Eagles stoically perched themselves in the tall Douglas firs around us. Kingfishers greeted us from their many nests in the hoodoo. There must be swallows in there too, we concluded. Endangered American badgers, westslope cutthroat trout, bull trout, mountain whitefish, burbot, northern pikeminnow, ducks, seagulls, mountain goats, cougars, wolves, bobcats, bears and many other species, they all call this land home.
In other words, we were enjoying this parcel of land with an abundance of wildlife. I asked my hiking partners what it all meant to them and their thoughts on the Nature Conservancy. Said one: “Well, just having public access to this land, it’s such a gift to be able to get out and appreciate it.”
“Sure glad the Nature Conservancy found a way to buy it,” said another after looking through his binoculars. Through his lens, he spotted several swans. Tundra or trumpeter? Hard to tell.
The Nature Conservancy of Canada uses a rigorous science-backed methodology for determining which parcels of land, should they come available, be preserved. “Our fundamental role is to use a science-based planning framework for identifying ecologically significant private land for conversation,” said Klafki, who lives in Invermere. He grew up in Golden and worked in the town’s sawmill before going back to school to become a wildlife biologist.
The Columbia Basin Trust and other institutions like BC Hydro’s Fish and Wildlife Compensation Program funnel money towards trust organizations like the NCC and the Nature Trust of British Columbia to help purchase land and/or contribute to land stewardship.
Under Klafki’s direction, the NCC purchased with several funding partners two adjoining parcels of land to form the Luxor Linkage Conservation Area in 2015 and 2016. The land was, for the longest time, an abandoned Christmas tree farm operation. Densely forested. When the then owners listed the land, part of the land’s marketeing literature including the promise of boundless recreational opportunities for motorized off-roading. A place for the toys.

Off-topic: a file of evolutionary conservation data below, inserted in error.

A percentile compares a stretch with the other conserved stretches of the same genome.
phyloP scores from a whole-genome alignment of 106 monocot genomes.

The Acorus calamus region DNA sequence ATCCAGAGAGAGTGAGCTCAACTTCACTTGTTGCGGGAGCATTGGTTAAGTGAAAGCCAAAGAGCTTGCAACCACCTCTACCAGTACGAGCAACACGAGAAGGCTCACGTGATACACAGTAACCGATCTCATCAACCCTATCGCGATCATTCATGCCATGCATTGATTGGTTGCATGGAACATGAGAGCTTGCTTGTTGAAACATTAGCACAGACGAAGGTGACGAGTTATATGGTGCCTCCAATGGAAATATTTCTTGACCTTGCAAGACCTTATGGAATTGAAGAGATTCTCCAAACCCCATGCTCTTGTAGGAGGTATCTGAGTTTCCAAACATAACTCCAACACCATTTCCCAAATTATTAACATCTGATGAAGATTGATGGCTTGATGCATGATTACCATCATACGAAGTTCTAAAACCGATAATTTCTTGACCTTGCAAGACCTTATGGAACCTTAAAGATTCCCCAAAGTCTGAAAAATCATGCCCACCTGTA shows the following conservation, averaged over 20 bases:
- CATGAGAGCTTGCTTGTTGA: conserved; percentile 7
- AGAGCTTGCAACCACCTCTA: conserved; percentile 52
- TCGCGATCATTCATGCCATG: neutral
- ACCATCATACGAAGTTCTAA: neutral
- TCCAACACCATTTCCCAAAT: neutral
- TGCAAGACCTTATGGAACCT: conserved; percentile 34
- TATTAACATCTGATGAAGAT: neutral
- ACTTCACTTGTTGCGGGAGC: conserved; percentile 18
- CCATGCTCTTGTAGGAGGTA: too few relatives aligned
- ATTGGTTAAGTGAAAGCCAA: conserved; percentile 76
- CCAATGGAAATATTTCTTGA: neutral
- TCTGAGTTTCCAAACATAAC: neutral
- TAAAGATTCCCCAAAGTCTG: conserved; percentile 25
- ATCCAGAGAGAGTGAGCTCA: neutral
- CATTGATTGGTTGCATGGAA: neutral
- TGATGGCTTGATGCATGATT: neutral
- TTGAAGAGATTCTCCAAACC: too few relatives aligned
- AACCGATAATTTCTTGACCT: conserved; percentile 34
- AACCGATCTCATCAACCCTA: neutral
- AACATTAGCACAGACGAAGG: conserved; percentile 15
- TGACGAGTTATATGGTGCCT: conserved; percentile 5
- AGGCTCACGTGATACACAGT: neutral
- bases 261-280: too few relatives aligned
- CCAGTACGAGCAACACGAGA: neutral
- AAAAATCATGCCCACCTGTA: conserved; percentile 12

The Kootenay Conservation Program (KCP) provided a venue to facilitate the NCC with purchasing the land. Founded in 2002, KCP’s goals include coordinating private land conservation efforts. “We offer that role of ensuring it’s a collaborative effort,” said KCP’s Nelson based program manager Juliet Craig. Craig’s team immediately grasped the importance of preserving the land. “More often, you see parcels of land in the high country protected. Luxor was unique in that there was an opportunity to preserve critical valley bottom habitat.” KCP plays an important role in the Luxor Linkage story.
The organization came up with the idea for the Columbia Valley Conservation Fund. Launched in 2008, funds are used for a variety of conservation needs throughout the Columbia Valley. Funding applications are considered each year. The deadline for this year is the end of October. For Luxor Linkage, a portion of CVCF money is invested towards the stewardship plan to restore the land to what it would look like a spacious old growth forest – ideal for large mammal passage.
“We’re happy with our stewardship progress,” Klafki said. “We’ve restored 10%-15% of the property, and we could do more in one year, but doing 30 hectares per year enables us in four to five years can get into maintenance mode.”
It’s clear, Richard Klafki and his team are dedicated to the mission of the Nature Conservancy of Canada. “We’re in it for the long haul,” Klafki said.
A point of clarification: Salmon migration to the Columbia mainstem in BC was not blocked by the Columbia River Treaty dams, but rather by Chief Joseph and Grand Coulee dams in the U.S. decades before the Treaty.